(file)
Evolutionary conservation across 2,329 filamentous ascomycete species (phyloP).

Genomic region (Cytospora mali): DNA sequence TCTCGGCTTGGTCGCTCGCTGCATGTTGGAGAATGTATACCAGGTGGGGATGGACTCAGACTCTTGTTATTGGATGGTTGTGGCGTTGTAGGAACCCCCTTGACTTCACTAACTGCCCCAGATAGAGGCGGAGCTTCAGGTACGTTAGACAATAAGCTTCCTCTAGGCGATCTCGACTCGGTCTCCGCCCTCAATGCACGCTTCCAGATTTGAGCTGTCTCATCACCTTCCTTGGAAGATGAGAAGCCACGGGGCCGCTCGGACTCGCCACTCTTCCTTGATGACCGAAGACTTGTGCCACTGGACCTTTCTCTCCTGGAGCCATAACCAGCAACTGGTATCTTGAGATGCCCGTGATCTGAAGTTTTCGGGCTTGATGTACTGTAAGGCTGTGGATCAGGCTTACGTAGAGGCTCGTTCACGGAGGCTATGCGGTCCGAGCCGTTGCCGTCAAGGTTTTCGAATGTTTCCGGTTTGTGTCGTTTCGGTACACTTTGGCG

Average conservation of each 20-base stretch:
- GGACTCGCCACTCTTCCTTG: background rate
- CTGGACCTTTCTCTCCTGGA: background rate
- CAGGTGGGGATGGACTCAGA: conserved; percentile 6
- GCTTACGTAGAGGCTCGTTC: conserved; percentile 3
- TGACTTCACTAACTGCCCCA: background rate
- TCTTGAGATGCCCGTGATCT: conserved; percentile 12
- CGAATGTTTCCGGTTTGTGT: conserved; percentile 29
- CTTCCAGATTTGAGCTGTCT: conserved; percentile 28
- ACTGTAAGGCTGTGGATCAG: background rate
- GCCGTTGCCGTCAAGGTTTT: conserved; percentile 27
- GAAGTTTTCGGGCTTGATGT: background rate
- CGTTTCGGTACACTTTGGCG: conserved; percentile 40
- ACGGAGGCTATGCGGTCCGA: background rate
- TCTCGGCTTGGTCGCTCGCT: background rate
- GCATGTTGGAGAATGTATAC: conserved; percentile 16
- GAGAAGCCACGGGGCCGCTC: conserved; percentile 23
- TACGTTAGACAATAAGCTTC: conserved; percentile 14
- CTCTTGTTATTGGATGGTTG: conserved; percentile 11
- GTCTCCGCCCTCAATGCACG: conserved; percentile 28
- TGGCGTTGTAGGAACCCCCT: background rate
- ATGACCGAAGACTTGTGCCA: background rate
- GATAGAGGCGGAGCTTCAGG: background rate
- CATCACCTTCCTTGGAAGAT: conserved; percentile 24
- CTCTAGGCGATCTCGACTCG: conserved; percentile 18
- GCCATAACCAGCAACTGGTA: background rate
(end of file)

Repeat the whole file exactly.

Evolutionary conservation across 2,329 filamentous ascomycete species (phyloP).

Genomic region (Cytospora mali): DNA sequence TCTCGGCTTGGTCGCTCGCTGCATGTTGGAGAATGTATACCAGGTGGGGATGGACTCAGACTCTTGTTATTGGATGGTTGTGGCGTTGTAGGAACCCCCTTGACTTCACTAACTGCCCCAGATAGAGGCGGAGCTTCAGGTACGTTAGACAATAAGCTTCCTCTAGGCGATCTCGACTCGGTCTCCGCCCTCAATGCACGCTTCCAGATTTGAGCTGTCTCATCACCTTCCTTGGAAGATGAGAAGCCACGGGGCCGCTCGGACTCGCCACTCTTCCTTGATGACCGAAGACTTGTGCCACTGGACCTTTCTCTCCTGGAGCCATAACCAGCAACTGGTATCTTGAGATGCCCGTGATCTGAAGTTTTCGGGCTTGATGTACTGTAAGGCTGTGGATCAGGCTTACGTAGAGGCTCGTTCACGGAGGCTATGCGGTCCGAGCCGTTGCCGTCAAGGTTTTCGAATGTTTCCGGTTTGTGTCGTTTCGGTACACTTTGGCG

Average conservation of each 20-base stretch:
- GGACTCGCCACTCTTCCTTG: background rate
- CTGGACCTTTCTCTCCTGGA: background rate
- CAGGTGGGGATGGACTCAGA: conserved; percentile 6
- GCTTACGTAGAGGCTCGTTC: conserved; percentile 3
- TGACTTCACTAACTGCCCCA: background rate
- TCTTGAGATGCCCGTGATCT: conserved; percentile 12
- CGAATGTTTCCGGTTTGTGT: conserved; percentile 29
- CTTCCAGATTTGAGCTGTCT: conserved; percentile 28
- ACTGTAAGGCTGTGGATCAG: background rate
- GCCGTTGCCGTCAAGGTTTT: conserved; percentile 27
- GAAGTTTTCGGGCTTGATGT: background rate
- CGTTTCGGTACACTTTGGCG: conserved; percentile 40
- ACGGAGGCTATGCGGTCCGA: background rate
- TCTCGGCTTGGTCGCTCGCT: background rate
- GCATGTTGGAGAATGTATAC: conserved; percentile 16
- GAGAAGCCACGGGGCCGCTC: conserved; percentile 23
- TACGTTAGACAATAAGCTTC: conserved; percentile 14
- CTCTTGTTATTGGATGGTTG: conserved; percentile 11
- GTCTCCGCCCTCAATGCACG: conserved; percentile 28
- TGGCGTTGTAGGAACCCCCT: background rate
- ATGACCGAAGACTTGTGCCA: background rate
- GATAGAGGCGGAGCTTCAGG: background rate
- CATCACCTTCCTTGGAAGAT: conserved; percentile 24
- CTCTAGGCGATCTCGACTCG: conserved; percentile 18
- GCCATAACCAGCAACTGGTA: background rate